Koure: A crisp African dawn is breaking overhead, and Zibo Mounkaila is on the back of a pickup truck bounding across a sparse landscape of rocky orange soil.
The tallest animals on earth are here, the guide says, somewhere amid the scant green bush on one side, and the thatched dome villages on the other.
They're here, but by all accounts, they shouldn't be.
A hundred years ago, West Africa's last giraffes numbered in the thousands and their habitat stretched from Senegal's Atlantic Ocean coast to Chad, in the heart of the continent. By the dawn of the 21st century, their world had shrunk to a tiny zone southeast of the capital, Niamey, stretching barely 150 miles (240 kilometers) long.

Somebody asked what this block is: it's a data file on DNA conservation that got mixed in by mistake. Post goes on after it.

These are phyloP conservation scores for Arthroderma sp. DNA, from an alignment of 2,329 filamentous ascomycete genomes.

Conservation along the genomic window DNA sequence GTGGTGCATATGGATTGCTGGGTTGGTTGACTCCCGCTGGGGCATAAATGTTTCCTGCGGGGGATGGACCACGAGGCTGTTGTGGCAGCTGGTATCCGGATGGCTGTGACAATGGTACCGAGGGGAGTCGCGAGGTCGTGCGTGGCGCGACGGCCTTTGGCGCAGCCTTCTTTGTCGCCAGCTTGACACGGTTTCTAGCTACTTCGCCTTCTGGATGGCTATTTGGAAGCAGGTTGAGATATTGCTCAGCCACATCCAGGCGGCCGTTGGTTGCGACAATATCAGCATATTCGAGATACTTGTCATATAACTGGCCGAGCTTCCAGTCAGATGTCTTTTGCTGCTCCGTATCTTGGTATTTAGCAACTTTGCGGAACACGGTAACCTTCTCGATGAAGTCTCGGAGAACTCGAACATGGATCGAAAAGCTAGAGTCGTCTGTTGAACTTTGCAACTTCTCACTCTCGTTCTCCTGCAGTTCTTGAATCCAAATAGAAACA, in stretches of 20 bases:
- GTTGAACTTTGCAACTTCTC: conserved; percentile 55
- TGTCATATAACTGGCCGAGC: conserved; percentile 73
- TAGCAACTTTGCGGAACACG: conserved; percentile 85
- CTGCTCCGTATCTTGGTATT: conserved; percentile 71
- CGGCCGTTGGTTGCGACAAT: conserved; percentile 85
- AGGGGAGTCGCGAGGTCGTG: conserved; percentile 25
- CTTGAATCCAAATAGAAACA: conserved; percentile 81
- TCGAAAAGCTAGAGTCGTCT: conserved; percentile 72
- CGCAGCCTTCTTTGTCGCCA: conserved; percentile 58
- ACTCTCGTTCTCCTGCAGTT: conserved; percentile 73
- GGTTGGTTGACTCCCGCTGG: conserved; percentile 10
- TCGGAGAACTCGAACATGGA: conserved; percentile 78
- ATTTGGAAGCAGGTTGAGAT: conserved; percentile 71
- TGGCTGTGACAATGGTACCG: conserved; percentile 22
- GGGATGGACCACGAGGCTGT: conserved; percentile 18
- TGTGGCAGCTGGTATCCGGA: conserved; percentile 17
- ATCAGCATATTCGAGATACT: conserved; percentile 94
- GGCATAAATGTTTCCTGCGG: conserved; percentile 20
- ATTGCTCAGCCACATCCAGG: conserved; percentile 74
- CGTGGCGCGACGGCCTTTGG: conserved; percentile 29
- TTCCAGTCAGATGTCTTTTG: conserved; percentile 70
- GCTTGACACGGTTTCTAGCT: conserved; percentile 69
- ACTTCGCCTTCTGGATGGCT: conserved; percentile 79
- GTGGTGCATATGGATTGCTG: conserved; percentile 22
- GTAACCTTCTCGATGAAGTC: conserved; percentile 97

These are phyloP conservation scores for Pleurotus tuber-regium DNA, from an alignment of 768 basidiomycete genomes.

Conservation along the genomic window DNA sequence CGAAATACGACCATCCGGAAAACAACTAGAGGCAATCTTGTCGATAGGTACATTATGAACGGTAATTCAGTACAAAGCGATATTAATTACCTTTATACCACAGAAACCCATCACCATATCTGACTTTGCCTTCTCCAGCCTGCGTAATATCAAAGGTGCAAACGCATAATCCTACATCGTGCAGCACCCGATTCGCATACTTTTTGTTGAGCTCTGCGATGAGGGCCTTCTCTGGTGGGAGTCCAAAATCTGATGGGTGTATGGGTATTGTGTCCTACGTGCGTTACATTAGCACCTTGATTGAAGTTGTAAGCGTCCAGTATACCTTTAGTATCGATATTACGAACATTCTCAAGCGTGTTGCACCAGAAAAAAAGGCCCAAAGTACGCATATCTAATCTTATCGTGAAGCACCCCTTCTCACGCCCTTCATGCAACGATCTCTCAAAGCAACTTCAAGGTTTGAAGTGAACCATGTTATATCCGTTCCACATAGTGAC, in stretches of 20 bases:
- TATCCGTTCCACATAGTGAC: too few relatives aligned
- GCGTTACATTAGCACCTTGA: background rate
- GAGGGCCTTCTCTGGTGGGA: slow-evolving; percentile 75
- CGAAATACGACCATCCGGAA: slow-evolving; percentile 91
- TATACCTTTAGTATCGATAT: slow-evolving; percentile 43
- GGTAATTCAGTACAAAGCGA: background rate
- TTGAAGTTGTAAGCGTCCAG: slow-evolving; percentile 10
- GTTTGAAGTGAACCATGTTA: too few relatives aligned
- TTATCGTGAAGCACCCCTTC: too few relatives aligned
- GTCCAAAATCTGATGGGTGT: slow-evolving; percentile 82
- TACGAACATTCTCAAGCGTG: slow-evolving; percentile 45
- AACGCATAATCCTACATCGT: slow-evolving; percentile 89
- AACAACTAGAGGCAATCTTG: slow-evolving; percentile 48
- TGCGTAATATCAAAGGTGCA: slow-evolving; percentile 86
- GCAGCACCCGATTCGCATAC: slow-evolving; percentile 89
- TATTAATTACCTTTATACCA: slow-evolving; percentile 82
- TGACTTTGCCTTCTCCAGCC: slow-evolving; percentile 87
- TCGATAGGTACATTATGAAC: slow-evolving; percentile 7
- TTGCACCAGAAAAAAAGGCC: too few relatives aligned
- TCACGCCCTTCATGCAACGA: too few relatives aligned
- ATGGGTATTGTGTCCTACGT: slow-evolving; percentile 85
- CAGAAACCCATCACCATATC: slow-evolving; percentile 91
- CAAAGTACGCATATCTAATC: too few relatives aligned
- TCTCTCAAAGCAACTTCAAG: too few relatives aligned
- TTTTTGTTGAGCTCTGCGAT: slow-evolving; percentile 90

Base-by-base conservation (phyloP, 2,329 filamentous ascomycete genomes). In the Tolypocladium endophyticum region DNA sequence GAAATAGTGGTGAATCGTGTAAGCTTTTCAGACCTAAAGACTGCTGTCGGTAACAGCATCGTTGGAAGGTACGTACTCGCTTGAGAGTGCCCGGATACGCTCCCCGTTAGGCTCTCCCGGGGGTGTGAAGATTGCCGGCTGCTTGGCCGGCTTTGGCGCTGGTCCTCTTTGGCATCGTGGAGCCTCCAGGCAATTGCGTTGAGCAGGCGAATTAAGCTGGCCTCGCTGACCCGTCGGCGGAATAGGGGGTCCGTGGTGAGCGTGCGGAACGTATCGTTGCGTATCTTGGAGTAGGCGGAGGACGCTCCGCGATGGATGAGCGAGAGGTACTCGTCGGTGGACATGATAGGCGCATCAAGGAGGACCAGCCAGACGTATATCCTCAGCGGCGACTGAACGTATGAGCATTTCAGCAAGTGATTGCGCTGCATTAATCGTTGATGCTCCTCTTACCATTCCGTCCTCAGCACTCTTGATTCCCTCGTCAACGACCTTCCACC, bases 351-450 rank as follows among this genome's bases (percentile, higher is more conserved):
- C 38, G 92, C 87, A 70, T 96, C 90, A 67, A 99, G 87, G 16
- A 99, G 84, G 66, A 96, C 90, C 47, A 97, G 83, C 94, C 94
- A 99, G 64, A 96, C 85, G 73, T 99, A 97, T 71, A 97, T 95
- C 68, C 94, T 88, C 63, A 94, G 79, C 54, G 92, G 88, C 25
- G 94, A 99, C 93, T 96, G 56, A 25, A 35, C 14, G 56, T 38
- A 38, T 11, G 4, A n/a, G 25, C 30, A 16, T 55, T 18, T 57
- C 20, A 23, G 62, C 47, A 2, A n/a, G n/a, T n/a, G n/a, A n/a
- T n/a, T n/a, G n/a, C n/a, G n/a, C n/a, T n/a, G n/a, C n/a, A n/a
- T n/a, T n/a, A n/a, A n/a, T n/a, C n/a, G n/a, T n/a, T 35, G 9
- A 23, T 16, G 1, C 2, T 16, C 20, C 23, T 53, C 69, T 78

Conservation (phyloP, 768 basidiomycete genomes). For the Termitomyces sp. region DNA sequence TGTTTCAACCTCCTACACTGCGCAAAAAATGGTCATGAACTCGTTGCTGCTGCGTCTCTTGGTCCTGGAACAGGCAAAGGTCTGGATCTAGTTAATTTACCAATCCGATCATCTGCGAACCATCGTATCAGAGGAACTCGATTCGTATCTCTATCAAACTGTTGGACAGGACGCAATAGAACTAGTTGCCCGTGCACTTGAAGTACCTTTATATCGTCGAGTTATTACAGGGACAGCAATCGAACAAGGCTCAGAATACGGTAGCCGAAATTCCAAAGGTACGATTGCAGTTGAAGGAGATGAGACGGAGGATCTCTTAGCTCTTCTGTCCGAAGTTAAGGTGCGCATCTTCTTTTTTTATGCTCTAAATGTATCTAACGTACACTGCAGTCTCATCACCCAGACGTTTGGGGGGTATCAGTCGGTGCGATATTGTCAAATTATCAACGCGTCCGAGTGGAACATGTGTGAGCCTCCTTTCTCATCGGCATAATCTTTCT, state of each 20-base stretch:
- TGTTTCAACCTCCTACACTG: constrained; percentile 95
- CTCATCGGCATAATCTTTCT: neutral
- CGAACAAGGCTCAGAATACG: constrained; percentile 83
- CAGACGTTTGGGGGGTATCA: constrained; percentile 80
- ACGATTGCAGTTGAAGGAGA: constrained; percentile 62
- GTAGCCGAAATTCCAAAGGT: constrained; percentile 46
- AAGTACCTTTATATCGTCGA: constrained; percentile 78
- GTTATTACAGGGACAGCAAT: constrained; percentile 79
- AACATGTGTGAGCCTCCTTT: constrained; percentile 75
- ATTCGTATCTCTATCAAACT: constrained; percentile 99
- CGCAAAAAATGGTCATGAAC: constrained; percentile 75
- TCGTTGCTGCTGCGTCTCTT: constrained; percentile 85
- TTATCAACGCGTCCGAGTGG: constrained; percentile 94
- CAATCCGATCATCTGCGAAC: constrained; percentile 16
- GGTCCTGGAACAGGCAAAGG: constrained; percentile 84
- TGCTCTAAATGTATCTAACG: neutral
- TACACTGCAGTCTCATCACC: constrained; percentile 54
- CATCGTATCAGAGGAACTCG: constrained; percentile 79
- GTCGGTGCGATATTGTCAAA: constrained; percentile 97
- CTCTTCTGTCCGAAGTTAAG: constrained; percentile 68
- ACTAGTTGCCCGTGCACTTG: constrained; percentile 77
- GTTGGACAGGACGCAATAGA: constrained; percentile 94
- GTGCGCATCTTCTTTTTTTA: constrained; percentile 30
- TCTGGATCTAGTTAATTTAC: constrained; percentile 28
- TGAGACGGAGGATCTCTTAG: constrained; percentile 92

Their numbers dwindled so low that in 1996, they numbered a mere 50.
Instead of disappearing as many feared, though, the giraffes have bounced miraculously back from the brink of extinction, swelling to more than 200 today.
It's an unlikely boon experts credit to a combination of concerned conservationists, a government keen for revenue, and a rare harmony with villagers who have accepted their presence — for now.
First Published: Sunday, November 08, 2009, 22:11